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“Many of the great achievements of the world
were accomplished by tired and discouraged people
who kept on working.”


From the unpredictable world of Wall Street to the even less predictable world of fiction writing, I am pleased to bring you today’s interview with dream chaser, Suzanne Anderson.

Q: Tell us about yourself. What’s your dream and how are you working towards it?
SA: I started my working life on Wall Street. I began working as a secretary for a Japanese Investment Bank and over the course of eight years worked my way up to Assistant Vice President in Corporate Finance. I left that job in 1994 because I wanted to find a job that I felt passionate about. My two biggest heroes are my brother, John, who pursued his passion to start his own business as a building contractor, and my mother, Adeline, who has spent her life in early childhood education and loved every day of it.

Since then I’ve had careers teaching overseas and working in commercial real estate, however, my greatest passion, which is to become a published novelist, has eluded me and been the greatest source of happiness (when I’m writing) and failure (when my novels have been rejected time and again).

I’ve written three and a half novels off and on over the past fifteen years. Originally my dream was to make a full-time career of writing novels. Unfortunately, each of my previous novels was rejected by very wonderful and talented agents. I was also rejected by a couple MFA programs that I applied to in hopes of improving my writing!

I continue to dream of becoming a published author, however, I’m also looking for full-time work, enjoying writing for writing, and putting less pressure on getting published. Which may be a positive thing or a cop out, I’m not sure.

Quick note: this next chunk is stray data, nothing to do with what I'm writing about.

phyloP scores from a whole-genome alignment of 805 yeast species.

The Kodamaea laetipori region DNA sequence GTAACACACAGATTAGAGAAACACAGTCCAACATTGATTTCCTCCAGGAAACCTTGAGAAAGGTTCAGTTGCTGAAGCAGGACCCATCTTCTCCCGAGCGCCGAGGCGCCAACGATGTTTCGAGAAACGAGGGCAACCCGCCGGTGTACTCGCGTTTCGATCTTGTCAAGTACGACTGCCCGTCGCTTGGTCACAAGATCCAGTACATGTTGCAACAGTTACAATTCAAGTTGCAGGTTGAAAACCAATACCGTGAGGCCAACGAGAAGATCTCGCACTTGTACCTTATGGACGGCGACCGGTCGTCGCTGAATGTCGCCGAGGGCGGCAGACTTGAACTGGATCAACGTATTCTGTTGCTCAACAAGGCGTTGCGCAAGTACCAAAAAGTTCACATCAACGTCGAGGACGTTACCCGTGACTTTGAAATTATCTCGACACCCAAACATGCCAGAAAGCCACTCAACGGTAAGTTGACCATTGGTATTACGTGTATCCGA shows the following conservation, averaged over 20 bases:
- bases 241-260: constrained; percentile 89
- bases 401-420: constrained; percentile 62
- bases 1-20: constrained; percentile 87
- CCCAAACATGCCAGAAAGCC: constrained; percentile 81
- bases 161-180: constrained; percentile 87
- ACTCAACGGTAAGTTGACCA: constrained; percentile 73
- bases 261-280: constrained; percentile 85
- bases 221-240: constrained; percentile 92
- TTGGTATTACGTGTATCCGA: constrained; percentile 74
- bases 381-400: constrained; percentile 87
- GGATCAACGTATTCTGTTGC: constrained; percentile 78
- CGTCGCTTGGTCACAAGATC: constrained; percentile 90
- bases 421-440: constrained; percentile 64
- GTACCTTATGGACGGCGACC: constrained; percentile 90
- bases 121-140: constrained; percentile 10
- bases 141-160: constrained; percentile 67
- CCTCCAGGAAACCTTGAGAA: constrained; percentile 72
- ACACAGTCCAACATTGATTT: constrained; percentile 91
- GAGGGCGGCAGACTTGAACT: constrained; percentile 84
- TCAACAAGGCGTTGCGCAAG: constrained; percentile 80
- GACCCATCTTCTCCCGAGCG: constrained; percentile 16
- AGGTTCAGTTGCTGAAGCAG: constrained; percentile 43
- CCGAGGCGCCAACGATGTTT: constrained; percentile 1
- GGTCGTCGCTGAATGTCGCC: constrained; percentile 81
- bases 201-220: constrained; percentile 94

Q: Describe a gray time in your life. How did it stand between you and your dreams? How did you overcome it?
SA: Right now! In December 2009, I fulfilled one long-time dream by moving to the mountains of Colorado. The lease on the house, however, expires at the end of May. I originally expected that I’d find a job in the first month here and then buy a house. Since I haven’t found a job, I can’t buy a house, and therefore I have to decide what to do at the end of May. Should I stay here, or try another mountain community? I don’t know the answer to that yet.

While I continue to send out resumes and look for a corporate job, I’ve started a freelance writing business. And after a year of silence, I’ve started working on my novel in progress. I’m currently 55,000 words into what will be a 100,000 word murder mystery.

The May 31st deadline is probably my greatest source of pressure and fear right now, as is dipping into my savings in lieu of an income. There are moments when I panic and think, what will I do? Time is slipping away, I’ve failed again! And then there are moments when I remind myself that somehow these things always seem to work out at just the right moment. My job is to keep working and be aware of unexpected doors opening.

Q: What fears have you faced as you chase your dreams?
SA: My greatest fear is that, having failed in the past, I will never be successful, especially since I have been working at the same career goals off and on for several years. The toughest obstacle for me to overcome is not seeing progress from my efforts. Failure is part of the game, but success, even small ones, help us to keep our momentum moving forward.

During these times, especially when we are focused on a lofty goal, it’s easy to discount our small achievements. For instance, while I’ve never been paid for my writing, recently I’ve had a couple articles “published” on It’s easy for me to discount this achievement by saying that they’ll take anyone’s work; after all, it’s free! Instead, I should remind myself that even this small step is a step forward.

Discounting our efforts is destructive because it saps the energy we could use from these little victories to let us know we are on the right path. And while that’s easy for me to write, it’s also something I have to remind myself of on a daily basis.

Q: What inspires you to keep pushing forward when the going gets tough?
SA: The alternative – giving up – is worse than pushing forward. I am a strong believer that each of us is created with a purpose to fulfill in this life. I believe it is my duty to find a way to fulfill my purpose, using the talents that I have been given, and overcoming the obstacles or shortcomings I have also received. That’s the bottom line, easy answer. The more difficult answer is that pushing forward is something I struggle with every day. Some days, the productive ones, are easy. It’s a lot more difficult when I’ve given my best and my work is rejected or a resume sent out doesn’t get a reply. On those days I remind myself that success is often a game of numbers, wins go to those who keep trying over and over and over again.